Students Put Their Own Spin on Diplomacy

Posted by Hannah Johnson
May 20, 2011
2011 Doors to Diplomacy Website Contest Winners

International diplomacy is more than formal meetings and smiling for pictures. It is sharing music with a far away friend and collecting money for a needy family across an ocean. It is listening to a stranger's story and adopting a child from another country. It is discussing an important international issue with your peers. The 341 student teams from 30 countries who participated in this year's Doors to Diplomacy contest did just those things by giving up their free time to create educational websites illustrating the many faces of foreign policy. The Department of State has partnered with Global SchoolNet since 2003 to provide this opportunity for kids ages 11 to 18.

This year's winners, from Shanghai, China, and Plainsboro, New Jersey, worked in teams with a teacher coach to build websites that teach their peers about diplomacy through international adoption and Muslim culture, respectively. Four girls from Shanghai Community International School conducted interviews with families who adopted children from other countries and highlighted the regulations and difficulties faced by those wishing to adopt from many of the most popular countries such as China and Russia. They got involved with their community by hosting a bake sale and donating the proceeds to charity.

Two students at West Windsor-Plainsboro High School North teamed up to teach diplomacy through Muslim culture. Much of their research focused on both historical and contemporary art that showed how people around the world have used theater, music and dance to connect to one another. When they ran into a stumbling block, the students reached out to the author of the foreign policy book they were using in their research. Not only did this correspondence allow them to acquire the photos they needed to complete their project, but it also led to a professional relationship that will extend beyond this competition.

The exceptional students who participate in this contest year after year never cease to surprise us with their creativity and desire to learn more about the world around them. They overcome limited Internet access and busy schedules to create websites on topics that they virtually become experts on. The Doors to Diplomacy contest gives students with an interest in foreign policy an outlet to showcase their talents and encourage those around them to get involved.

I invite you to take a moment to look at these impressive websites. Don't be surprised when you learn something new!

Comments

Comments

Bijoux k.
|
Congo, Democratic Republic of the
May 23, 2011

Bijoux K. in the Democratic Republic of the Congo writes:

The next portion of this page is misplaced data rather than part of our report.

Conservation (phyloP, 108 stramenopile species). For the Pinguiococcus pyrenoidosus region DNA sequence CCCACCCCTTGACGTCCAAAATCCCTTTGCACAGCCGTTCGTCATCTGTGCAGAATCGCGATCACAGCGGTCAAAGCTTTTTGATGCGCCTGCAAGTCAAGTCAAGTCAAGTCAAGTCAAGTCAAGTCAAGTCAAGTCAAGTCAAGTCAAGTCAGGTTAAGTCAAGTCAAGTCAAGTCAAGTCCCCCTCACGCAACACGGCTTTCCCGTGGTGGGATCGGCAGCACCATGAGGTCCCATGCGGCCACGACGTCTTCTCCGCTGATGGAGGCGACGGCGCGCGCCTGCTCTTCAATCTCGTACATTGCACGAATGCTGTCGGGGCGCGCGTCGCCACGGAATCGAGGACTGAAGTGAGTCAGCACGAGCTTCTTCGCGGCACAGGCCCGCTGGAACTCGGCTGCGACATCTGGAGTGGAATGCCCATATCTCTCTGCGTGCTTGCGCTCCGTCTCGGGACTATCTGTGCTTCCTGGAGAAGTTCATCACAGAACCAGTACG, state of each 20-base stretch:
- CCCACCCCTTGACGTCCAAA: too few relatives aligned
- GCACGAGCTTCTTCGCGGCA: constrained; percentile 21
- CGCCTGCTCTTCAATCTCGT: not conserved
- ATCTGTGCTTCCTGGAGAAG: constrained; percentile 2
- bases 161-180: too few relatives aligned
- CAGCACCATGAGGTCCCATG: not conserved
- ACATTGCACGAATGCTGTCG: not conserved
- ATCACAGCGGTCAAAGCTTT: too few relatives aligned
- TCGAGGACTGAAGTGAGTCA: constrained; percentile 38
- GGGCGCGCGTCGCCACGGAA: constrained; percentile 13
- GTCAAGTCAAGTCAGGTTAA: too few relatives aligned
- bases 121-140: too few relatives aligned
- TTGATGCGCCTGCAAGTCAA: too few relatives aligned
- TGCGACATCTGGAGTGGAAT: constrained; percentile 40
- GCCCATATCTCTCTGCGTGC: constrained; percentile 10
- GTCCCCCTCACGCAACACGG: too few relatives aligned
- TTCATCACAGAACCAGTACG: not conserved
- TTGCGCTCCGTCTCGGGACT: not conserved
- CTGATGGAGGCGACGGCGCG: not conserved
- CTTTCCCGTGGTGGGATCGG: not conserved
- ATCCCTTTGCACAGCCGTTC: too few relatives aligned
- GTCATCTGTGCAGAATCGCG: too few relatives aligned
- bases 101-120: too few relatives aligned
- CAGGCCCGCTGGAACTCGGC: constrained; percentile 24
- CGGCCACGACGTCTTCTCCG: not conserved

Good idea, glad for these kids because I am a humanitarian and not see the difference of races: white, black, yellow .... my concern is the unity of peace in the future world, finding a job on these thoughts and share. but i'm studing english , excus my language, Thanks.

Yumen
|
China
May 23, 2011

Yumen in China writes:

I visit the websites and post comments with the assistance of machine translatio­n. Thanks my friends for their understand­ing, support and help."

Marie J.
|
Alabama, USA
May 23, 2011

Maria J. in Alabama writes:

The article is well written and informative. I enjoyed reading it very much.

Hannah J.
|
District Of Columbia, USA
May 24, 2011

DipNote Blogger Hannah Johnson writes:

Thank you for taking the time to read and comment. These students definitely deserve our recognition. We appreciate your support for the Doors to Diplomacy program!

Jessie
|
California, USA
May 26, 2011

Jessie in California writes:

This is an excellent way to involve youth in issues of global importance. Why aren't more US schools involved in this outstanding program?

John
|
California, USA
May 26, 2011

John in California writes:

The winners' web sites were excellent and it is apparent that a lot of learning took place in the process of making the web sites. I'm so glad to see students doing project based learning because their learning takes place on so many different levels and will be remembered better than just book or lecture learning. Thanks goes to the US Department of State and the Global SchoolNet Foundation for running the Doors to Diplomacy program.

Keep up the good work!!

Vince
|
Philippines
May 27, 2011

Vince in the Philippines writes:

The winners definitely deserved it! Hats off to the organizers and supporters of doors to diplomacy because our students were able to learn and be creative at the same time, although only got the Gold award the experience is Platinum in itself. Kudos to all!

Wiji
|
Indonesia
May 30, 2011

Wiji in Indonesia writes:

Next time, definitely next time....

.

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